You may also want to explore private student loan options if you’ve exhausted your federal aid. Private student loan lenders typically don’t require the FAFSA to apply. Divorced and separated parents can cosign, which may help you qualify for a larger loan amount. 


What if my parents are divorced but live together?

If your divorced parents live together, handle their finances in the FAFSA as married. You should include the financial information of both parents. Their combined incomes might affect your eligibility for certain types of financial aid.

Which parent’s information do I include if my parents are divorced or separated?

When your parents are divorced or separated, the FAFSA considers the income of the “custodial parent.” This parent is the one you’ve lived with the most during the past 12 months. If the time spent with both parents is equal, provide the information of the parent who has offered more financial support.

How do I handle stepparents’ financial information on the FAFSA?

A stepparent who has married your custodial parent must also have their financial information included on the FAFSA. It should be considered part of the household’s financial status, regardless of prenuptial agreements.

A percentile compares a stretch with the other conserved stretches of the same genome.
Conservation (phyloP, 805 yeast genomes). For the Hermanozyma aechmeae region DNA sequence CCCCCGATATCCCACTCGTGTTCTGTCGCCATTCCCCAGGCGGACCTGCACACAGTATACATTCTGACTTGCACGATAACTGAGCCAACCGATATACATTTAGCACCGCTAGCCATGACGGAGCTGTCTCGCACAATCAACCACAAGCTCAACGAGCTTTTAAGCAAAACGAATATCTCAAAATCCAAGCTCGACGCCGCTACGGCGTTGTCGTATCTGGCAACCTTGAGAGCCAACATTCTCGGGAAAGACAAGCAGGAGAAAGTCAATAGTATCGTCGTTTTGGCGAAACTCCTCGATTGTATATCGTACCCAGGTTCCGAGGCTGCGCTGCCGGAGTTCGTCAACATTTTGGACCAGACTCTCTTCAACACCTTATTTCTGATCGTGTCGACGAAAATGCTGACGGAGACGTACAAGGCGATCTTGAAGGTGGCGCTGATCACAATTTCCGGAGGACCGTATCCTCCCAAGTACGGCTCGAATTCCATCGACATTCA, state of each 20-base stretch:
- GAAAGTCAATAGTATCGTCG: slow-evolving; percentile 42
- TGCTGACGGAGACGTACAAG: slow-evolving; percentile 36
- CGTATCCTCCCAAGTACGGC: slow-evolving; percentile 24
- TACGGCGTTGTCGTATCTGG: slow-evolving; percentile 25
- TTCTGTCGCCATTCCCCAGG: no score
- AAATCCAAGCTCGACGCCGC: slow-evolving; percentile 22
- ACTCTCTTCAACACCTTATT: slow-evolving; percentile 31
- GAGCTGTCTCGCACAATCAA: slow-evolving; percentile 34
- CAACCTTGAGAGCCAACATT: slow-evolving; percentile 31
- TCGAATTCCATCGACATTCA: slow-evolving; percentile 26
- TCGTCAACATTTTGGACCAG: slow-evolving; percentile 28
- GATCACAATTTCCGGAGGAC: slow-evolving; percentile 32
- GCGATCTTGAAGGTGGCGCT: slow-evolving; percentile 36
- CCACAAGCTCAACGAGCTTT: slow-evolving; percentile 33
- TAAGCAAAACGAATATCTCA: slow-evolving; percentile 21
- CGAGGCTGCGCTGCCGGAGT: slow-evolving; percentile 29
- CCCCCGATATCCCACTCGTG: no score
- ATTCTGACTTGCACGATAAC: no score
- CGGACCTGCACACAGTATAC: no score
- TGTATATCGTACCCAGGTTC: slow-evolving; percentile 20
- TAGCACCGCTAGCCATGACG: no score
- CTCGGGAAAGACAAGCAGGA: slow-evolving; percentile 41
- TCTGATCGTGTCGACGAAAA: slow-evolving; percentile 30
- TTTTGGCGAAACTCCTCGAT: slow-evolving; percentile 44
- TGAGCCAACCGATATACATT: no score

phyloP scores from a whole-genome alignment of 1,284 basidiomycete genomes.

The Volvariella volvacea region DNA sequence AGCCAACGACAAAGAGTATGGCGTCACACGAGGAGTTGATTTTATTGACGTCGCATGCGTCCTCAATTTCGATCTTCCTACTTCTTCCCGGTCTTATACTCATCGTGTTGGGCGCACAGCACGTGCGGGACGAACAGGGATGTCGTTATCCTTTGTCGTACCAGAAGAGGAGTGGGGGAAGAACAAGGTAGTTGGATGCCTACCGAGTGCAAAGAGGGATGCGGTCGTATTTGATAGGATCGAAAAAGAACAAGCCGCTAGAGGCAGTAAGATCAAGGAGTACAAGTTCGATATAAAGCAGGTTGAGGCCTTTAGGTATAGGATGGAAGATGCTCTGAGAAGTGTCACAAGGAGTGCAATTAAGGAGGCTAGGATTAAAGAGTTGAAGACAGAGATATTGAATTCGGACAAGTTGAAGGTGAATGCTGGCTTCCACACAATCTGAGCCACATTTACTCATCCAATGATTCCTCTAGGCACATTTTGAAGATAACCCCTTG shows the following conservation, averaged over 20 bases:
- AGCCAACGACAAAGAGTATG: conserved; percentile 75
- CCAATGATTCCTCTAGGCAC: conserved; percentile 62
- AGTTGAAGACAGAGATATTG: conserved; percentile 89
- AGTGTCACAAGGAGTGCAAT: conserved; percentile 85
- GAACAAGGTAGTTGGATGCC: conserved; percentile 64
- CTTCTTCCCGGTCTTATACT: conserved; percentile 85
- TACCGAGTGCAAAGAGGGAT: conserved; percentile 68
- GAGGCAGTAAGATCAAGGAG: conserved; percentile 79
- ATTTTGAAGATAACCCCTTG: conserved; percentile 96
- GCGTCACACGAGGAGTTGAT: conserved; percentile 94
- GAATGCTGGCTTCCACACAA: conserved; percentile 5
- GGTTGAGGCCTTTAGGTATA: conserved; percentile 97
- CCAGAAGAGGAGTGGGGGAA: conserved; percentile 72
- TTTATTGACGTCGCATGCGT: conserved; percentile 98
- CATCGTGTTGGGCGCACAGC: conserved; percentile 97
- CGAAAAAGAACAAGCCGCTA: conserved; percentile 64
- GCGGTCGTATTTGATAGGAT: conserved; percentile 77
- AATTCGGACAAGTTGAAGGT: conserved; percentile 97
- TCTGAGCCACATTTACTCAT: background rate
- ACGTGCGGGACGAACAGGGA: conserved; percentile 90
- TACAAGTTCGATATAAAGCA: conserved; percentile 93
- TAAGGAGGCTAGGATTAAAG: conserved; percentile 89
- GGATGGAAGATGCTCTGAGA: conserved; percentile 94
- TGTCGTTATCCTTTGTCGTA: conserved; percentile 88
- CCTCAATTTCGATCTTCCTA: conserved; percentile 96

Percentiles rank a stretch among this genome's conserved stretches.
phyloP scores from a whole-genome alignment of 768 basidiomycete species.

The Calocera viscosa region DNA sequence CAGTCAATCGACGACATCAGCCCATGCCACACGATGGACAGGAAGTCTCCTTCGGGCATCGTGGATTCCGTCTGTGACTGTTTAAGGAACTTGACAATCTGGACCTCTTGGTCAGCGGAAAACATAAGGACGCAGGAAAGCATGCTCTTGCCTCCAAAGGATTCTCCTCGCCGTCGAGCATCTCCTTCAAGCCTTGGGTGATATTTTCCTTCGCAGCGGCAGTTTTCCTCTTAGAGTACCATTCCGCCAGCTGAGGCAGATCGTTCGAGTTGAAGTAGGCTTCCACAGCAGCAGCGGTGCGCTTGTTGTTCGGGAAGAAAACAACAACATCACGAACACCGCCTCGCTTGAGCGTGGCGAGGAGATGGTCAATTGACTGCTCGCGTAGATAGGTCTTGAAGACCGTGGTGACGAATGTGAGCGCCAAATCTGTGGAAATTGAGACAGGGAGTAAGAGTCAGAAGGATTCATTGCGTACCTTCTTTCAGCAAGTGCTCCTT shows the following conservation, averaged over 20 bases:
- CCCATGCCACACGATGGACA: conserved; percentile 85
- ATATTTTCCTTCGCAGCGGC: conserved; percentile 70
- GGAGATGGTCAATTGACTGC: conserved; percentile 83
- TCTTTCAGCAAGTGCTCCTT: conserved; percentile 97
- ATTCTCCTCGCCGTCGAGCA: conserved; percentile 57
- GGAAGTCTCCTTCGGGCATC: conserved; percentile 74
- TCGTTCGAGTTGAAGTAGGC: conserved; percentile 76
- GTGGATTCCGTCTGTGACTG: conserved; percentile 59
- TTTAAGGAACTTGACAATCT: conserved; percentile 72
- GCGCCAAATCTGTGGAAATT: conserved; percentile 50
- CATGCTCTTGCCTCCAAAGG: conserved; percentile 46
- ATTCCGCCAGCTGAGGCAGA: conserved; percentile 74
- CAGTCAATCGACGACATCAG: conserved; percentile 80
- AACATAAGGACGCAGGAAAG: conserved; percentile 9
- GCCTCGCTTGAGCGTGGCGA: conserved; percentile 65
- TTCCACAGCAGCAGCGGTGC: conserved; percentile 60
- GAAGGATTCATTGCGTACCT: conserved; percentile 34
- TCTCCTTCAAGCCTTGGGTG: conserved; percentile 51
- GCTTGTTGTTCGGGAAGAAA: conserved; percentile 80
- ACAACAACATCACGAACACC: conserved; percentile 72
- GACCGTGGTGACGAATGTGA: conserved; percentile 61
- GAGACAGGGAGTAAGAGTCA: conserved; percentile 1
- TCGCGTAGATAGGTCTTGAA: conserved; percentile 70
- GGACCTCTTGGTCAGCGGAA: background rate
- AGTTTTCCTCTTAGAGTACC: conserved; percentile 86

What should I do if my financial situation changes after submitting the FAFSA?

If your financial situation changes after you complete the FAFSA, contact your school’s financial aid office. Explain the circumstances and provide an estimate of your changed income. This enables the office to adjust your aid package accordingly.

Can I change the parent information on the FAFSA if my living situation changes?

If your living situation changes, you can update your FAFSA. You have the right to change the parental data provided on the FAFSA, reflecting the parent you now live with or who provides more support.

How does remarriage affect my FAFSA application?

If your custodial parent remarries, the new spouse’s financial information must be included on the FAFSA. This can affect your eligibility for financial aid because it alters the household income.

What if I have no contact with one of my parents?

In cases where you have no contact with one parent, you can note this on your FAFSA. You may need to provide a written explanation to your school’s financial aid office. Office personnel can guide you on how your application will be evaluated based on the available parent’s financial data.